• You usually pay a ‘core charge’ when you buy a new battery, but if you give your old battery to the retailer, this charge is refunded.
  • If you don’t need a new battery, many auto parts stores, like AutoZone, will give you a gift card in exchange for your old battery.
  • Metal recycling establishments will often offer you cash for your old battery, as the lead inside it is worth money.
  • Dropping your old battery off somewhere that has a hazardous chemical pick-up/drop-off point should be your last option, as you’ll get the least return for your battery.
  • Some clamps require two wrenches to disconnect them, as they’re secured with a nut on both ends, so you might need to borrow a spare wrench. 

General Recycling Information

Earth 911 Find recycling guides for specific materials and tips for being eco-conscious. Reduce, Reuse, Recycle – Environmental Protection Agency Learn how reducing, reusing and recycling can help you, our community and the environment by saving money, energy and natural resources. We Followed a Soda Can on Its Infinite Voyage Through Austin’s Recycling Stream Read or listen to a KUT story about what happens after you place a can in your blue recycling bin.

Everything You’ll Need To Dispose of a Car Battery

We’re not psychic, nor are we snooping through your toolbox or garage, so here’s exactly what you’ll need to get the job done.

Tool List 

Organizing your tools and gear so everything is easily reachable will save precious minutes waiting for your handy-dandy child or four-legged helper to bring you the sandpaper or blowtorch. (You won’t need a blowtorch for this job. Please don’t have your kid hand you a blowtorch.)

You’ll also need a flat workspace, such as a garage floor, driveway, or street parking. Check your local laws to make sure you’re not violating any codes when using the street because we aren’t getting your ride out of the clink.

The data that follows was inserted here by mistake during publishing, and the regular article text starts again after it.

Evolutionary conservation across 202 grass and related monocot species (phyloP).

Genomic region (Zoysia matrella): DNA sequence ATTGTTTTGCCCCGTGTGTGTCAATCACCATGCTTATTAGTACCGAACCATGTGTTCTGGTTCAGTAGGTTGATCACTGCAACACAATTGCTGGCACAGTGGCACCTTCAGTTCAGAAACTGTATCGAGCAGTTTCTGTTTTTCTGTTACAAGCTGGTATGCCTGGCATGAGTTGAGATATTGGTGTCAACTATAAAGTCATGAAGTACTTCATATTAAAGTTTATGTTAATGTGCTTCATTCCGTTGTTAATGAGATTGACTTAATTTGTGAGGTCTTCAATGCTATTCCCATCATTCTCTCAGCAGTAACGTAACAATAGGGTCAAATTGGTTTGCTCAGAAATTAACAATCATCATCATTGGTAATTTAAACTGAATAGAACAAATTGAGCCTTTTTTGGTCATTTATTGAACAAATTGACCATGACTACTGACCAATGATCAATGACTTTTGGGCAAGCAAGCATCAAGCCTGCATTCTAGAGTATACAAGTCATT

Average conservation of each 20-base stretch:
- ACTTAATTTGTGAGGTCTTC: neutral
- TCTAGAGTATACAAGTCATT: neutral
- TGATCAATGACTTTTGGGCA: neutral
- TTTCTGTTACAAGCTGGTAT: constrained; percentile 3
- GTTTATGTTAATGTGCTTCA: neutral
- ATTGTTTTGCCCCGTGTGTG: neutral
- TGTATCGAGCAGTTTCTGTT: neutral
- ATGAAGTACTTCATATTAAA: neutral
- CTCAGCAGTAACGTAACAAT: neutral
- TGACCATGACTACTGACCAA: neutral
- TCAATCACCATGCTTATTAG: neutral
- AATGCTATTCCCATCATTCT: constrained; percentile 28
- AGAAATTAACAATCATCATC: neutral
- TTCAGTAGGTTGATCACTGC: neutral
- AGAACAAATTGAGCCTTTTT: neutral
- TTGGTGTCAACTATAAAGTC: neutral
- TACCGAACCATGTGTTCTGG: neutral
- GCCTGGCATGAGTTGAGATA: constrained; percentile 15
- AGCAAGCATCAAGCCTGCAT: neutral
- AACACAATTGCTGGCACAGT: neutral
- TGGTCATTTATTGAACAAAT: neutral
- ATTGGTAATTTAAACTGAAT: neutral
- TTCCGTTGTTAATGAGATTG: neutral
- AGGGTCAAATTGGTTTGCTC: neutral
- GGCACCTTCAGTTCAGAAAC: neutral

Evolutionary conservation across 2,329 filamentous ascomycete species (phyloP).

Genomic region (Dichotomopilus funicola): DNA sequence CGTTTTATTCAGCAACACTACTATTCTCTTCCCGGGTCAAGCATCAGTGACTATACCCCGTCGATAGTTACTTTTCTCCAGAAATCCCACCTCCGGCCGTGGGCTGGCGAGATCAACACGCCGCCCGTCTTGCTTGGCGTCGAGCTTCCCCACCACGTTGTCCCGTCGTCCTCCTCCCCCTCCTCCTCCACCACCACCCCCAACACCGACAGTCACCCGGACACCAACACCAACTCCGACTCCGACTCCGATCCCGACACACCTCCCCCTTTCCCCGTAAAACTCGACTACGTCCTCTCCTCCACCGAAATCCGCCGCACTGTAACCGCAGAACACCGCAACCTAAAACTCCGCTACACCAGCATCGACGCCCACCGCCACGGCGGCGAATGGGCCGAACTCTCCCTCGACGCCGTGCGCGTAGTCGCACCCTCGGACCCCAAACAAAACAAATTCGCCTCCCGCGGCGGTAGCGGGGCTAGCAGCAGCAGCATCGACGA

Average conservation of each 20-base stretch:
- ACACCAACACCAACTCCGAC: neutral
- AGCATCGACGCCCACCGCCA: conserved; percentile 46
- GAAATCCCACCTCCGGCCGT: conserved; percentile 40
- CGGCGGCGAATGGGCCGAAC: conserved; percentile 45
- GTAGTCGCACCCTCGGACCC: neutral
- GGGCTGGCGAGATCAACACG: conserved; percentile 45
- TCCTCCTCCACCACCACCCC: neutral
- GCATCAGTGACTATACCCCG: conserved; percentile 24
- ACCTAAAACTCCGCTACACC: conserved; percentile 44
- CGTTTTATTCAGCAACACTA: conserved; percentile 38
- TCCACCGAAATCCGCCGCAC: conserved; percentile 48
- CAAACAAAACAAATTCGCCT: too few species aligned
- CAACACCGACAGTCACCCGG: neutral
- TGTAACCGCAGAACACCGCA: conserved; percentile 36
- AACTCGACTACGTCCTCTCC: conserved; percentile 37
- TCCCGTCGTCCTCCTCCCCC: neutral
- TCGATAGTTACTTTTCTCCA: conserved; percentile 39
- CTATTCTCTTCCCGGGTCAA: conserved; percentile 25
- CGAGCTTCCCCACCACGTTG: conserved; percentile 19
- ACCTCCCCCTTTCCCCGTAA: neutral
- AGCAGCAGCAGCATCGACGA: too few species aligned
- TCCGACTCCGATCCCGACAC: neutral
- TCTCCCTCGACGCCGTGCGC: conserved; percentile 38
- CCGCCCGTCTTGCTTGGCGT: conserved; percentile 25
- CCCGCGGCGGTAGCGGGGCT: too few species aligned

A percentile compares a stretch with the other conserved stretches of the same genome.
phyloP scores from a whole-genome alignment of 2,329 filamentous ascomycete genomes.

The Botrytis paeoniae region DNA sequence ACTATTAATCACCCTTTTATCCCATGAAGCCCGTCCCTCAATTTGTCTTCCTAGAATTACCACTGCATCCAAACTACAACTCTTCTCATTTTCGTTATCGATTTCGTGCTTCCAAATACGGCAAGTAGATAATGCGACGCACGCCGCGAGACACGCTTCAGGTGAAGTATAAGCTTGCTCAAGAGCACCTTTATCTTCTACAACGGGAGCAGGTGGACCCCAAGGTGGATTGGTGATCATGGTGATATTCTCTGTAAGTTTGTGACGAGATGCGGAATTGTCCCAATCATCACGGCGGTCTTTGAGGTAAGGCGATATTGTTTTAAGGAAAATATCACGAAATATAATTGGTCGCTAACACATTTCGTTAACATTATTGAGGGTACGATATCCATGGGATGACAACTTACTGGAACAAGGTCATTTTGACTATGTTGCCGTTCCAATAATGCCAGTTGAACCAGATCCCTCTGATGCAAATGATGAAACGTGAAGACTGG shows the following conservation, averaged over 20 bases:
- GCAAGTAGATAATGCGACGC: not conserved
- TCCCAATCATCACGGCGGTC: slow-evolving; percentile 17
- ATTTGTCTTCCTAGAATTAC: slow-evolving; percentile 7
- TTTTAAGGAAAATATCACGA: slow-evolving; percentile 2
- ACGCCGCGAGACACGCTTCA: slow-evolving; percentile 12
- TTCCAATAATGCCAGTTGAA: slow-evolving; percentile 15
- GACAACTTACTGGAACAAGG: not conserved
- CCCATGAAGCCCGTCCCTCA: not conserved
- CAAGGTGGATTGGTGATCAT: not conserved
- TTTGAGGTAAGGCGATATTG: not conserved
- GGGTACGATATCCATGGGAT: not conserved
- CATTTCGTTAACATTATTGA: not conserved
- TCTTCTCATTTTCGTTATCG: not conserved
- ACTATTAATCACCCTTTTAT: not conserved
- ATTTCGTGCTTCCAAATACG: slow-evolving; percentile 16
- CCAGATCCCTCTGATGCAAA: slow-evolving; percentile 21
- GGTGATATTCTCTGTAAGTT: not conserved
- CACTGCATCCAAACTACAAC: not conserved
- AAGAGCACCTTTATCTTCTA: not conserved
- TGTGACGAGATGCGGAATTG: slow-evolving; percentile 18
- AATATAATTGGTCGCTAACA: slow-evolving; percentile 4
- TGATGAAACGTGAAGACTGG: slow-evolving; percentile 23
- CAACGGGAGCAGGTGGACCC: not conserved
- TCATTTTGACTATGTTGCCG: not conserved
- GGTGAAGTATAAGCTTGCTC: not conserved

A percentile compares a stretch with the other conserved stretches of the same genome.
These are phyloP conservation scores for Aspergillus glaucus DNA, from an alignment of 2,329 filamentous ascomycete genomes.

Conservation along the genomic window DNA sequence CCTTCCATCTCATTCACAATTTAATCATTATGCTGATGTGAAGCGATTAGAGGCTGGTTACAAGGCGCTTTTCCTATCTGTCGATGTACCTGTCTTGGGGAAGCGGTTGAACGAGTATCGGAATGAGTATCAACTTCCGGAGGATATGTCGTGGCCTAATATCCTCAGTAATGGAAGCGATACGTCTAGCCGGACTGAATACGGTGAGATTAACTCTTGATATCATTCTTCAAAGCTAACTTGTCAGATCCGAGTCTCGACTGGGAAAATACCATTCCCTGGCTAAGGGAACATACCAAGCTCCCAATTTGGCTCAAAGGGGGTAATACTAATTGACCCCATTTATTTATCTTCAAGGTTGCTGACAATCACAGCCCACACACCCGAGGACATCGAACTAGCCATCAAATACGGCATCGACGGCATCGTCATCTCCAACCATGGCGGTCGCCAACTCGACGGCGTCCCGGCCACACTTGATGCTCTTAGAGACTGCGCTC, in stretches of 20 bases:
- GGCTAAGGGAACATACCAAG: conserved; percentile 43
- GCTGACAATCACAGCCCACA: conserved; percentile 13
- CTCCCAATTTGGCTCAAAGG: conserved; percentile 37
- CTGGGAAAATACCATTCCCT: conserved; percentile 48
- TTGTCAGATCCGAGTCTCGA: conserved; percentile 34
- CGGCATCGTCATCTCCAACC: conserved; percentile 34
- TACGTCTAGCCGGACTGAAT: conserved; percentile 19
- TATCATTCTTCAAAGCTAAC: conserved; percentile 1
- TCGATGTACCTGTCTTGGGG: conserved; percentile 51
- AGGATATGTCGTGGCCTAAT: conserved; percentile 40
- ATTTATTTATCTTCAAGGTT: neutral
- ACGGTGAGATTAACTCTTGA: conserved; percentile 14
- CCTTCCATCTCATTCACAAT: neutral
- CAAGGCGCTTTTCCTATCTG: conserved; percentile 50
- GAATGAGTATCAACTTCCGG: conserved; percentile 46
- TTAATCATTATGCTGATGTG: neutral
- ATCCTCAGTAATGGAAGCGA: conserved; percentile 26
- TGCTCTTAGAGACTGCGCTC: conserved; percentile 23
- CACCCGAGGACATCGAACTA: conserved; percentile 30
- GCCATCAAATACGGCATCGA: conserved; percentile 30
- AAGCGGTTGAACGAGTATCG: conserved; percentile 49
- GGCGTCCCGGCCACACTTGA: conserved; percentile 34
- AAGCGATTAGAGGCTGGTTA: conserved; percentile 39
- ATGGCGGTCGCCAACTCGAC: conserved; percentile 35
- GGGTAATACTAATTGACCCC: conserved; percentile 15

Safely Disconnecting Your Battery

If your car isn’t starting or is struggling on hot or cold days, it may be time to replace the battery. However, make sure you properly test it before buying a new battery. Starting problems can also be caused by loose wiring or other easily fixed problems. You may also be able to charge your car battery.

Once you know it’s time to replace the battery, be sure to do disconnect it safely, following these steps:

  • Always remember to disconnect the negative battery terminal first.
  • Never allow your wrench to touch the positive and negative terminals at the same time. Your battery may be “dead” for the purposes of starting your car, but it usually still has some energy. Completing a circuit with your wrench and your body can be dangerous.
  • A battery is heavy. Lift with your knees, not your back, and watch your feet and fenders as you hoist it.

Recycling Old Batteries

Recycling car batteries is a brilliant move for keeping the environment safe and is obtainable legally because of the ban on the illegal disposal of batteries in the trash. 

So, how does auto battery recycling works?

The first step involves battery collection, as these companies set up collection points. After that, the machine breaks these batteries into smaller pieces while subjected to a hammer mill. These chunks flow to a receptacle where weighty materials like lead appear as sediments with the plastics floating atop. 

The next phase is the removal of plastics and liquids; the recycler melts and squeezes the plastics out as pellets. Kindly note that these plastic pellets can aid in manufacturing new battery cases—hence, battery manufacturers buy them after the recovery process.

The old battery acid gets reclaimed during this operation and converted to sodium sulfate, which is handy for producing glass, detergent, and textile. Finally, the recycler melts the chunks of lead, pours them into ingots before further liquefying to produce lead components (including lead plates) of batteries.